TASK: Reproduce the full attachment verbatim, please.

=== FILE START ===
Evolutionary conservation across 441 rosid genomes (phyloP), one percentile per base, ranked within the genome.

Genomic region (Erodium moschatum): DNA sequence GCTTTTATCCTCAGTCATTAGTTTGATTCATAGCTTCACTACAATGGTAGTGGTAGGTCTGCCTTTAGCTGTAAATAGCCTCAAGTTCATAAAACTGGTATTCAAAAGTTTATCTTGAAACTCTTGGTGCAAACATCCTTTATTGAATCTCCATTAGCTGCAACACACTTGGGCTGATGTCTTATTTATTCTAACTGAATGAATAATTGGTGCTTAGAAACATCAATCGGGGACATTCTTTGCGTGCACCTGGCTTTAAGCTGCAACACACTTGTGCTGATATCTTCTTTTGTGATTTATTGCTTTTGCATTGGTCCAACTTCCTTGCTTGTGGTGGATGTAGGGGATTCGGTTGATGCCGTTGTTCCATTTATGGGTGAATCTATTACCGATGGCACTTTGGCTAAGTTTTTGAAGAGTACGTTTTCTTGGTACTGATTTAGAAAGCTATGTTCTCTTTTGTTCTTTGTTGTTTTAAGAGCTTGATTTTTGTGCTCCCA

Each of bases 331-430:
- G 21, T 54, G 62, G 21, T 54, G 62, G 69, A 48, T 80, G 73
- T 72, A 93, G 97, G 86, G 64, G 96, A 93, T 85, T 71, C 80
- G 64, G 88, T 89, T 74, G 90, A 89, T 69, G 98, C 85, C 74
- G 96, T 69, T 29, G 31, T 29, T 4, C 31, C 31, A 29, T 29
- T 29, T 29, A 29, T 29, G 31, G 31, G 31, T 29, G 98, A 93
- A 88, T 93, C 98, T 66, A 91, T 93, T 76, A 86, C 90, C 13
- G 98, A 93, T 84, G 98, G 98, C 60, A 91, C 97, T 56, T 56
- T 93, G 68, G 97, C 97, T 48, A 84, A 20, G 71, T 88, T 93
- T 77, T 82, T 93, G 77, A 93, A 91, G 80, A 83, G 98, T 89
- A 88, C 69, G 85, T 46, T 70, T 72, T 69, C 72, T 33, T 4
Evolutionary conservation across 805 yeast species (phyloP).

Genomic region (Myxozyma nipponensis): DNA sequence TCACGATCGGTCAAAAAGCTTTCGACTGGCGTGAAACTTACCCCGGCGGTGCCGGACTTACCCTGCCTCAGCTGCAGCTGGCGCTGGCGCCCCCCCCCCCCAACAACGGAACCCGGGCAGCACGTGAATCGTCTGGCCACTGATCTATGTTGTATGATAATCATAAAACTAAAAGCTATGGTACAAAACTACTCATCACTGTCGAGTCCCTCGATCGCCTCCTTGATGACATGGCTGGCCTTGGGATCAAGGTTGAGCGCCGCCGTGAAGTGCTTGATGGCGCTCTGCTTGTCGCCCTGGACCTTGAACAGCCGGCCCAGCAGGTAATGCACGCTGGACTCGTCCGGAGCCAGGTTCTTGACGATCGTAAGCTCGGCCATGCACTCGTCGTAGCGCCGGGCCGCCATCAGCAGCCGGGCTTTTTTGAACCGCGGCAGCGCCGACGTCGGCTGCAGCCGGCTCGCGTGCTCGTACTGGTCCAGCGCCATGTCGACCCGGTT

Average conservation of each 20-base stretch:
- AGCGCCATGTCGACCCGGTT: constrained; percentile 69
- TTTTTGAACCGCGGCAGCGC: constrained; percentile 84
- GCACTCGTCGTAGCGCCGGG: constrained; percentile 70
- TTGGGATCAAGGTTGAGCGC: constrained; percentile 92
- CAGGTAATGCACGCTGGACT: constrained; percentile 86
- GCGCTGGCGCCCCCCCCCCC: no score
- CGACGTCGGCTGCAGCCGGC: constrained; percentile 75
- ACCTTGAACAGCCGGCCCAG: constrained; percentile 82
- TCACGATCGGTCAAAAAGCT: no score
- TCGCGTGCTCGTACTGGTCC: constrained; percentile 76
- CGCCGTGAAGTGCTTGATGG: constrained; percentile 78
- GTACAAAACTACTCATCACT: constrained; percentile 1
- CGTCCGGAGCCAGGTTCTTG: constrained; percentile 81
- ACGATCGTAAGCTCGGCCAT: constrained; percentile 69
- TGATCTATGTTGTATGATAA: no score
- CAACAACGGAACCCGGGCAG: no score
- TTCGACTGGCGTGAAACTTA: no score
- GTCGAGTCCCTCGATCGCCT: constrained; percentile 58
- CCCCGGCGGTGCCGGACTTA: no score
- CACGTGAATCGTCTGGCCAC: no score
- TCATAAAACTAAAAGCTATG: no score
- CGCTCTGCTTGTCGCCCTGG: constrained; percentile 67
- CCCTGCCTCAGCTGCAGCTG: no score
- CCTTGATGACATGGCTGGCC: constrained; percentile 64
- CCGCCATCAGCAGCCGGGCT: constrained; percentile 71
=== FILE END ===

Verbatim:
Evolutionary conservation across 441 rosid genomes (phyloP), one percentile per base, ranked within the genome.

Genomic region (Erodium moschatum): DNA sequence GCTTTTATCCTCAGTCATTAGTTTGATTCATAGCTTCACTACAATGGTAGTGGTAGGTCTGCCTTTAGCTGTAAATAGCCTCAAGTTCATAAAACTGGTATTCAAAAGTTTATCTTGAAACTCTTGGTGCAAACATCCTTTATTGAATCTCCATTAGCTGCAACACACTTGGGCTGATGTCTTATTTATTCTAACTGAATGAATAATTGGTGCTTAGAAACATCAATCGGGGACATTCTTTGCGTGCACCTGGCTTTAAGCTGCAACACACTTGTGCTGATATCTTCTTTTGTGATTTATTGCTTTTGCATTGGTCCAACTTCCTTGCTTGTGGTGGATGTAGGGGATTCGGTTGATGCCGTTGTTCCATTTATGGGTGAATCTATTACCGATGGCACTTTGGCTAAGTTTTTGAAGAGTACGTTTTCTTGGTACTGATTTAGAAAGCTATGTTCTCTTTTGTTCTTTGTTGTTTTAAGAGCTTGATTTTTGTGCTCCCA

Each of bases 331-430:
- G 21, T 54, G 62, G 21, T 54, G 62, G 69, A 48, T 80, G 73
- T 72, A 93, G 97, G 86, G 64, G 96, A 93, T 85, T 71, C 80
- G 64, G 88, T 89, T 74, G 90, A 89, T 69, G 98, C 85, C 74
- G 96, T 69, T 29, G 31, T 29, T 4, C 31, C 31, A 29, T 29
- T 29, T 29, A 29, T 29, G 31, G 31, G 31, T 29, G 98, A 93
- A 88, T 93, C 98, T 66, A 91, T 93, T 76, A 86, C 90, C 13
- G 98, A 93, T 84, G 98, G 98, C 60, A 91, C 97, T 56, T 56
- T 93, G 68, G 97, C 97, T 48, A 84, A 20, G 71, T 88, T 93
- T 77, T 82, T 93, G 77, A 93, A 91, G 80, A 83, G 98, T 89
- A 88, C 69, G 85, T 46, T 70, T 72, T 69, C 72, T 33, T 4
Evolutionary conservation across 805 yeast species (phyloP).

Genomic region (Myxozyma nipponensis): DNA sequence TCACGATCGGTCAAAAAGCTTTCGACTGGCGTGAAACTTACCCCGGCGGTGCCGGACTTACCCTGCCTCAGCTGCAGCTGGCGCTGGCGCCCCCCCCCCCCAACAACGGAACCCGGGCAGCACGTGAATCGTCTGGCCACTGATCTATGTTGTATGATAATCATAAAACTAAAAGCTATGGTACAAAACTACTCATCACTGTCGAGTCCCTCGATCGCCTCCTTGATGACATGGCTGGCCTTGGGATCAAGGTTGAGCGCCGCCGTGAAGTGCTTGATGGCGCTCTGCTTGTCGCCCTGGACCTTGAACAGCCGGCCCAGCAGGTAATGCACGCTGGACTCGTCCGGAGCCAGGTTCTTGACGATCGTAAGCTCGGCCATGCACTCGTCGTAGCGCCGGGCCGCCATCAGCAGCCGGGCTTTTTTGAACCGCGGCAGCGCCGACGTCGGCTGCAGCCGGCTCGCGTGCTCGTACTGGTCCAGCGCCATGTCGACCCGGTT

Average conservation of each 20-base stretch:
- AGCGCCATGTCGACCCGGTT: constrained; percentile 69
- TTTTTGAACCGCGGCAGCGC: constrained; percentile 84
- GCACTCGTCGTAGCGCCGGG: constrained; percentile 70
- TTGGGATCAAGGTTGAGCGC: constrained; percentile 92
- CAGGTAATGCACGCTGGACT: constrained; percentile 86
- GCGCTGGCGCCCCCCCCCCC: no score
- CGACGTCGGCTGCAGCCGGC: constrained; percentile 75
- ACCTTGAACAGCCGGCCCAG: constrained; percentile 82
- TCACGATCGGTCAAAAAGCT: no score
- TCGCGTGCTCGTACTGGTCC: constrained; percentile 76
- CGCCGTGAAGTGCTTGATGG: constrained; percentile 78
- GTACAAAACTACTCATCACT: constrained; percentile 1
- CGTCCGGAGCCAGGTTCTTG: constrained; percentile 81
- ACGATCGTAAGCTCGGCCAT: constrained; percentile 69
- TGATCTATGTTGTATGATAA: no score
- CAACAACGGAACCCGGGCAG: no score
- TTCGACTGGCGTGAAACTTA: no score
- GTCGAGTCCCTCGATCGCCT: constrained; percentile 58
- CCCCGGCGGTGCCGGACTTA: no score
- CACGTGAATCGTCTGGCCAC: no score
- TCATAAAACTAAAAGCTATG: no score
- CGCTCTGCTTGTCGCCCTGG: constrained; percentile 67
- CCCTGCCTCAGCTGCAGCTG: no score
- CCTTGATGACATGGCTGGCC: constrained; percentile 64
- CCGCCATCAGCAGCCGGGCT: constrained; percentile 71